Public health inspection findings that will turn your stomach
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To better understand the origins of foodborne illness outbreaks, the public health institute looked at the habits of hundred of kitchens across the United States. Included, though not named, were restaurants in Minnesota
SEE ALSO: New website lists the food code violations at every restaurant in Minneapolis
Here are several key findings within the reports that will make you second-guess the value of your next reservation:
- Close to two-thirds of restaurant workers do not wash their hands after handling raw beef, increasing the odds of spreading E. coli onto cooked foods
- Two-fifths of restaurants do not use separate cutting boards for raw chicken and a quarter of managers admitted that they don't often use disposable gloves
- Almost half of the vegetable shipments inspected were not delivered at the recommended 41 degrees Fahrenheit
Probably the grossest revelation came from interviews with employees -- almost two-thirds of whom said they had worked at some point in the last year while they were sick. Twenty percent of the same group also admitted that they had worked at least one shift "with vomiting or diarrhea."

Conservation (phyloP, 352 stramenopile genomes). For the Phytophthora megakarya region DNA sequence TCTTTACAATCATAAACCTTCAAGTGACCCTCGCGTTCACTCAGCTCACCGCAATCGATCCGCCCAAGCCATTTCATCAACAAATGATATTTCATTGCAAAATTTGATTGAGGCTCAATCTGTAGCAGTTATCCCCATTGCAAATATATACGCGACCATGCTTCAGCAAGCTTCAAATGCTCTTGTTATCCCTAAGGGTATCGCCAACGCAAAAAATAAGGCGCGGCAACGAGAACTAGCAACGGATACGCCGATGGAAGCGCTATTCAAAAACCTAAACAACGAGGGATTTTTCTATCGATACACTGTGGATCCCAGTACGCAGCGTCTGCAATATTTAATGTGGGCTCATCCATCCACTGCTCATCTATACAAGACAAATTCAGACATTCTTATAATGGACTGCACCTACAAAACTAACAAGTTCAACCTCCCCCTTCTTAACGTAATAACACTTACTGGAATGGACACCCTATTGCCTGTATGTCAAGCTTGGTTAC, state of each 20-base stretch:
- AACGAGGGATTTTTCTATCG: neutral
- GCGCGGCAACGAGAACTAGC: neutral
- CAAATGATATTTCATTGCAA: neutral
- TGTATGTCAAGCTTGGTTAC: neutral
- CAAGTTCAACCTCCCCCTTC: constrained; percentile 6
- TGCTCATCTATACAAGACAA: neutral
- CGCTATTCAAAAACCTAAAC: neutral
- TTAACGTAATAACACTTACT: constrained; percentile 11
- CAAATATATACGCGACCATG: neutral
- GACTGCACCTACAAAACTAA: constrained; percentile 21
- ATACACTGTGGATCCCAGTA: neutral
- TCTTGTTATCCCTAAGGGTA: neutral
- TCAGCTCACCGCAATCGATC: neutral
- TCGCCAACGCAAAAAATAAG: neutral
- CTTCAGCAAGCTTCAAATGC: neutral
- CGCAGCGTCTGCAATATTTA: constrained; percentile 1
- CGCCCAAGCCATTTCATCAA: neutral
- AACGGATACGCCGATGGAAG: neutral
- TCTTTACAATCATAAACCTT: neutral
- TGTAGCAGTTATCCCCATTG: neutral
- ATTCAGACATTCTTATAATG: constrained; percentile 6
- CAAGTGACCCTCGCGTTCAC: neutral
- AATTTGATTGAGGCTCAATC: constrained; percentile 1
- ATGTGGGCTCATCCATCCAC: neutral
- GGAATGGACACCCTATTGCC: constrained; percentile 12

That's right. Vomiting or diarrhea.
Should we be worried?
"Minnesota's statistics fairly mirror the national ones," said Doug Schultz, a spokesman for the Minnesota Department of Health. "Every time you're carrying a lot of food, and the number of customers are high enough, something's bound to happen. I don't want to sound fatalistic, but it's just numbers."
In 2005, the state health department confirmed 41 outbreaks involving at least two people -- including five cases of Salmonella and one case of E. coli -- and identified, though couldn't prove, another 13.
In one instance, a group of 20 maintenance workers in Minneapolis wolfed down roast beef sandwiches with a side of norovirus. Thirteen feverishly explosive hours ensued. State health inspectors put the blame on a single sick employee who'd likely been "shedding the virus at the time of food preparation."
It was a typical year -- at least until the mid 2000s. We would offer more recent stats but couldn't get them on short notice. Anything after 2005 is not available on the state health department website and must be requested. Although that sounds like more work, not less, Schultz insisted it was the result of budget cuts.
The state delegates some of its duties to counties and municipalities. An agreement with St. Paul was rescinded in July because of infrequent inspections and frequent errors in reporting.
Curious about a specific restaurant in your area? Call 651-201-5000 and ask for an inspection history. This site is handy for searching restaurants in Minneapolis.
A message left with the Minnesota Restaurant Association was not returned. Let's hope they're feeling OK.
-- Follow Jesse Marx on Twitter @marxjesse or send tips to email@example.com